That prompted some wonderment among government officials and others who wanted a ballpark downtown. Their thinking is that the team could have had the ballpark if the Sounds would have spent that $1 million on completing the design plans.

If folks recall, former Mayor Bill Purcell held the Sounds in default of the memorandum of understanding to build the ballpark in part because the team hadn't paid its architect, HOK.

The team’s investment came after it flirted with Franklin, and the new mayor there summarily nixed the idea.

So now, the team is committed to Nashville because, at the moment, there really isn’t anywhere else to go.

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Filed under: City Business
By: frank brown on 12/31/69 at 6:00

Minor League baseball is passe!College baseball is in! Major League baseball is in Chicago,New York and Boston! Elsewhere who cares!

By: producer2 on 12/31/69 at 6:00

Frank,Triple AAA baseball can be great. I grew up in Lousiville when they were the St. Louis farm club. I saw many a major leaguer come thru that organization. Done right it is the way to go....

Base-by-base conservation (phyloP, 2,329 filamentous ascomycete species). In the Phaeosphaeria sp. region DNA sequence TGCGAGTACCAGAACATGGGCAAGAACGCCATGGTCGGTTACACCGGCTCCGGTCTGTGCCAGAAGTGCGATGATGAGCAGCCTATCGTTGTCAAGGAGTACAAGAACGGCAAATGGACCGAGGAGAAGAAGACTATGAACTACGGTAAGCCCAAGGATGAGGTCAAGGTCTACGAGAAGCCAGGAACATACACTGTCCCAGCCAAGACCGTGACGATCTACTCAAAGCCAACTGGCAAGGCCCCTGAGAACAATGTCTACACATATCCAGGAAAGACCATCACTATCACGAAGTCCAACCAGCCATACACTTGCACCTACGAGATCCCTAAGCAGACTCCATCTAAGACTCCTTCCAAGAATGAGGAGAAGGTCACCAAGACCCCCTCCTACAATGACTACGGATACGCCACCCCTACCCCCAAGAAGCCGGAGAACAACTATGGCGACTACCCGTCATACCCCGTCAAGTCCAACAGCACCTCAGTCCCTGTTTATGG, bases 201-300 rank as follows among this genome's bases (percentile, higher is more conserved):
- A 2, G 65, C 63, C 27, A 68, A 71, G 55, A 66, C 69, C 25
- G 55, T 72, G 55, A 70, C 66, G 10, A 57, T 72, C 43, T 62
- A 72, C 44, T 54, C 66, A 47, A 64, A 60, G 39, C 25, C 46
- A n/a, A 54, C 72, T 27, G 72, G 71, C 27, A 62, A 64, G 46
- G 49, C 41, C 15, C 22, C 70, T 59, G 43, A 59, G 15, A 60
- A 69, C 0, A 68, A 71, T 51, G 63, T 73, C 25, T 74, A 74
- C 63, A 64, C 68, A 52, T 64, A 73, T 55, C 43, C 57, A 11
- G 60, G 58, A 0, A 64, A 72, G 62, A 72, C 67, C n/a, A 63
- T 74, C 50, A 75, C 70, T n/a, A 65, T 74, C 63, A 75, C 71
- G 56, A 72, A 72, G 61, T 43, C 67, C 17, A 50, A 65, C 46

By: idgaf on 12/31/69 at 6:00

Vandy is going to expand let them do a deal with them or build their own ballpark.

By: producer2 on 12/31/69 at 6:00

What does a private school have to do with this issue? We are talking about pro baseball. Can eithher of you even name 3 players who played in Nashville in the past two seasons who are at the major league level now?

By: idgaf on 12/31/69 at 6:00

They can lease the vandy field that is going to be modernized and expanded. If they do it now they can have input and it will benifit both of them and not need any TAXPAYER money.

By: producer2 on 12/31/69 at 6:00